If you’re having issues with your pool pump, there’s a chance your pump impeller has become clogged. This is a common occurrence, especially in the early spring when you’re likely to get all kinds of foliage blown into your water. This then gets sucked into a pump and can end up in your impeller which in turn affects your water flow. In this article, we’ll look at some frequently asked questions about clogged pump impellers such as what causes clogging, how you can tell if your issue really is a clogged pump impeller, and how to fix it.
Where is the pump impeller?
The pump impeller sits behind the pump basket in the part of the pool pump called the Volute. You can get a good idea of where it is by looking at your owner's manual or this diagram of a Hayward pump. Most impellers produced today are closed vane impellers, meaning there is a cover on the front of the impeller to create suction to draw water in and out of the pump. Open vane impellers, sometimes known as vortex impellers, are more difficult to clog. These types of impellers are a little less modern and seen typically on old brass pool pumps.
The piece in front of the impeller is called a diffuser or impeller shroud. It is screwed onto the seal plate and covers the impeller to create suction and pressure.
How does a pump impeller become clogged?
The pump basket is in front of the impeller to keep debris from getting into the volute or clogging the impeller. However, small debris can pass through the basket and clog your pool pump impeller.
What clogs an impeller?
Anything that’s the right size can end up clogging the impeller. Most large debris will get filtered out by the pump basket, but small grains and bits of things that blow into the water are known to make their way through the basket and into the impeller. Things like pine needles, plant stamens from flowering trees, small pebbles or bits of sand, chunks of broken off pool plaster, and grass clippings are common culprits.
What are the symptoms of a clogged impeller?
If your pool pump impeller is clogged, it’s probably making some unpleasant noises (a low, grinding sound). If you look at your filter pressure, it’s likely only half of what it normally reads and the water in your pump is moving slowly or making a swirling motion. Your water flow in your pool is noticeably diminished and if you look through the lid on the pump basket, you’ll see that it’s not filling with water the way it’s supposed to.
How do you fix a clogged pump impeller?
- Turn off the electricity running to the pump motor at your circuit breaker. You don’t want the pump to turn on when you’re working on it.
- Remove the pump basket lid and the pump basket.
- You can use a bent coat hanger or just your fingers to reach into the impeller. Insert the wire (or fingers) into the opening leading into the impeller until it stops. Use a swirling motion to dislodge debris.
- Pull out anything you find and clean your hook now and again. You’ll be surprised how much can come out.
- Once you’re done, reassemble the pump by putting the pump basket back. With a garden hose, fill the housing with water in order to prime the pump correctly before replacing the lid.
- If you still have a problem, you may need to disassemble the pump to get access to the impeller. To do this, separate the volute by removing the clamp band or bolts that hold on the seal plate. DON’T remove the 4 motor bolts.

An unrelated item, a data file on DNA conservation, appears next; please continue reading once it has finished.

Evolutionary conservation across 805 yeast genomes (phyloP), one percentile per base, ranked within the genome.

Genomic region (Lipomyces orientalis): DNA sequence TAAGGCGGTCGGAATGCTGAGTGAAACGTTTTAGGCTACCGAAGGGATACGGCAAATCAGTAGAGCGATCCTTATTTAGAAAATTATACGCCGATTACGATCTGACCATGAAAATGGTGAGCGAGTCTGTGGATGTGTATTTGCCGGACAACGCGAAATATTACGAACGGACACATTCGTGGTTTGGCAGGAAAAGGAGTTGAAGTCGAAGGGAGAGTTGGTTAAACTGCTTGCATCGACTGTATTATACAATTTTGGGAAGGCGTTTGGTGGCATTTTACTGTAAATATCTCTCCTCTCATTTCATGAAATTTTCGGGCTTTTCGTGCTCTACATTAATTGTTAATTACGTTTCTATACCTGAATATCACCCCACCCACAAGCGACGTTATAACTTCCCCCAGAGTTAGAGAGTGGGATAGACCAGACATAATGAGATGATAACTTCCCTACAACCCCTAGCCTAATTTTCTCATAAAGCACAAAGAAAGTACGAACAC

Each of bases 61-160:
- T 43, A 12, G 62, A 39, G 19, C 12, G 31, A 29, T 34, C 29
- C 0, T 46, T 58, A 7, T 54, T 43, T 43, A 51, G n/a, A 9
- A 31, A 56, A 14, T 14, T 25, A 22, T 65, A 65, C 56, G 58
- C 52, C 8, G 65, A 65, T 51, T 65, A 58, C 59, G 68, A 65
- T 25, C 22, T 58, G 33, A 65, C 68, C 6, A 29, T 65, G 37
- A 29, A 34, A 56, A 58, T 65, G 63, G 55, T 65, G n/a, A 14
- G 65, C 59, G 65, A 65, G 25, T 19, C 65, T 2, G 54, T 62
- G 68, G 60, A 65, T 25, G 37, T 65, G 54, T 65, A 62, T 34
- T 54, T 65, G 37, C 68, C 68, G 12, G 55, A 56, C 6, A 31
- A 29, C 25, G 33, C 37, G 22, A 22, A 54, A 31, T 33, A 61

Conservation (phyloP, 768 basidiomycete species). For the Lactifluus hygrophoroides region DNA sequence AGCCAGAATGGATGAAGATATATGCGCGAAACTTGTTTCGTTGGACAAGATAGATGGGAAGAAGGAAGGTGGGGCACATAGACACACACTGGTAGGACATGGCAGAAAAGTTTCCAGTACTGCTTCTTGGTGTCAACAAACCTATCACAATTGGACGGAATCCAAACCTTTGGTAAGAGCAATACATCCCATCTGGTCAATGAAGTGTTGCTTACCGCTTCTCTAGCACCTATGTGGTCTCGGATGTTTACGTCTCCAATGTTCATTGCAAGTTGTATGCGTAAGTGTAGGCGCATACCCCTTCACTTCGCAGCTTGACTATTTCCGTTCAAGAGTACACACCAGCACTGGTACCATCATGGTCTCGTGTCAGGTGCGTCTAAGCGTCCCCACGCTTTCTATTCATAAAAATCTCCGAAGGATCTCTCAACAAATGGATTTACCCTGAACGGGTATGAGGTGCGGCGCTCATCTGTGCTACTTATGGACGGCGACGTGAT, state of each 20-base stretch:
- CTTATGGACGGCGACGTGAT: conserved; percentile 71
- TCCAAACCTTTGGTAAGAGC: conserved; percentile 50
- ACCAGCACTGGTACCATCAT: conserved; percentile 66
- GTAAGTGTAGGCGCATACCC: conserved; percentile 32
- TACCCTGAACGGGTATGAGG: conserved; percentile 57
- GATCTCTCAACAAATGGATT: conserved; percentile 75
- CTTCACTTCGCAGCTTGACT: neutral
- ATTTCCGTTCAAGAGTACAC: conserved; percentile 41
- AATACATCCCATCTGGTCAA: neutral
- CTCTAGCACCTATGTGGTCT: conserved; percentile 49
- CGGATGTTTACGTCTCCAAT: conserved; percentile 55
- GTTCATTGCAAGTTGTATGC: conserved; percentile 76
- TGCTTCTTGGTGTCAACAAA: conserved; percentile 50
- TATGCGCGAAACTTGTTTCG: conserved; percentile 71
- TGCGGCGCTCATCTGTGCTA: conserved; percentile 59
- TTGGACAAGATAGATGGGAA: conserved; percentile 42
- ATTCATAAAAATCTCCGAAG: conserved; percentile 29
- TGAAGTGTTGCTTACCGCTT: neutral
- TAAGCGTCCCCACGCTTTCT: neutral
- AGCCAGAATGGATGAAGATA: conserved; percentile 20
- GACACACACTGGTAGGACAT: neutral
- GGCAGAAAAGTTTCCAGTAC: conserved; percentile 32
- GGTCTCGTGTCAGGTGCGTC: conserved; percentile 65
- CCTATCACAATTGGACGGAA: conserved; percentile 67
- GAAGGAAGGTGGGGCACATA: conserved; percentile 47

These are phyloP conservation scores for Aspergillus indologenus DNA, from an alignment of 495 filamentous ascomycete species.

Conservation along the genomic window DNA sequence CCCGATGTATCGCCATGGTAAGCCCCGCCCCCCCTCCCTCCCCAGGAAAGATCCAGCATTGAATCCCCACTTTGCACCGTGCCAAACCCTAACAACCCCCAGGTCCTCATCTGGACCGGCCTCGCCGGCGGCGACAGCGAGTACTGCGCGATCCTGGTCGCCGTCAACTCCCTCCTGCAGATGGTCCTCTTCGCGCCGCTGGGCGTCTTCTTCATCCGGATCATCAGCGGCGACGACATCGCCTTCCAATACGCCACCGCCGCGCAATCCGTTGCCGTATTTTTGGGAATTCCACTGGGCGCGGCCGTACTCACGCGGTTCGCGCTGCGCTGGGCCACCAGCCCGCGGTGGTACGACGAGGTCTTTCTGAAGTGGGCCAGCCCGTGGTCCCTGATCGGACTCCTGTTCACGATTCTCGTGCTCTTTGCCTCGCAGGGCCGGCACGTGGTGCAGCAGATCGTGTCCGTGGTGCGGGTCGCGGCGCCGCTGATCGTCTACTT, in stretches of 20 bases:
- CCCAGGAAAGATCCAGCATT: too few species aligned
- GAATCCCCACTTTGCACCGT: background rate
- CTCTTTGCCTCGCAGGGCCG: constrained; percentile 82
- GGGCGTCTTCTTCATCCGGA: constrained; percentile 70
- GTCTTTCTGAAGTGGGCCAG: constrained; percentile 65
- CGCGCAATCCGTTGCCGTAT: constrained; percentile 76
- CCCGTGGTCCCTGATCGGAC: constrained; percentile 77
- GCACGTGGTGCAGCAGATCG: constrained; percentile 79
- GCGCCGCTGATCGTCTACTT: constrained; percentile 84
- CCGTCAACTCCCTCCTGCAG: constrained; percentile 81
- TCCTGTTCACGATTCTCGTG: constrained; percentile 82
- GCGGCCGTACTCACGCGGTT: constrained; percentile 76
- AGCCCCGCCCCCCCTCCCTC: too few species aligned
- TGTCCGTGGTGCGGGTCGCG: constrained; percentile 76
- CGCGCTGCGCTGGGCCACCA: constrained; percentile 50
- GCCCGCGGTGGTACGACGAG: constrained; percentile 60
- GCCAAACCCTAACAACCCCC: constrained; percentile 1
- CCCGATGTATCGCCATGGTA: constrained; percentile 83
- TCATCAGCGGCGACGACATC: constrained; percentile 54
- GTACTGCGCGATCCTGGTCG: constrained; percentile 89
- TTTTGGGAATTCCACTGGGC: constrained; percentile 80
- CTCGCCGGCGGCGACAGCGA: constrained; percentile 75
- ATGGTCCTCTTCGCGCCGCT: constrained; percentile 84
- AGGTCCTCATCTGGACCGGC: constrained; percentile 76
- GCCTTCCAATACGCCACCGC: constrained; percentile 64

- Pull the motor straight back (careful, it could be hot), and separate the pump and stand motor so you can look into the impeller.
- Remove the diffuser or impeller shroud to expose the impeller. Your pump may not have a diffuser piece.
- Use your coat hanger or a skinny and long screwdriver (or needle nose pliers) to clean the impeller.
- For small rocks or seeds that may be stuck in the vane, use wire to push them back towards the opening until they fall out.
My water flow isn’t right even though I checked my pump impeller. What else could be wrong?
There is a chance that your impeller isn’t clogged if you experience these symptoms. Be sure you check the following common problems that may cause the same reactions in your pool:
- A dirty pool filter
- Valves closed on the return side of the filter
- Collapsed or clogged skimmer pipes
- An air leak before the pump which typically occurs on the pipe that screws into the pump
- Closed valves on the suction side, either for the main drain or the skimmers.
- A loose pump lid
- Loose pump drain plugs
How can I prevent my pool pump impeller from getting clogged in the future?
- Make sure you keep your pool covered when it’s not in use.
- NEVER run your pump without the pump basket in place. Some need to be locked in by twisting into place.
- Don’t be afraid to use skimmer socks during the early spring when your pool impeller is most likely to become clogged.
- You can even use an old nylon or pair of panty hose to line the inside of your pump basket if you keep getting debris that isn’t getting caught in the pump basket.
- If you have certain bushes or trees that create heavy debris around the pool area, trim those back and be sure to clean up after it regularly. This will keep it from getting blown into the water and being sucked into your pump impeller.
Be sure to keep extra watch for the symptoms of a clogged pump impeller during the springtime when it’s most likely to happen. Make sure you take care of this problem quickly before it affects the rest of your pool pump.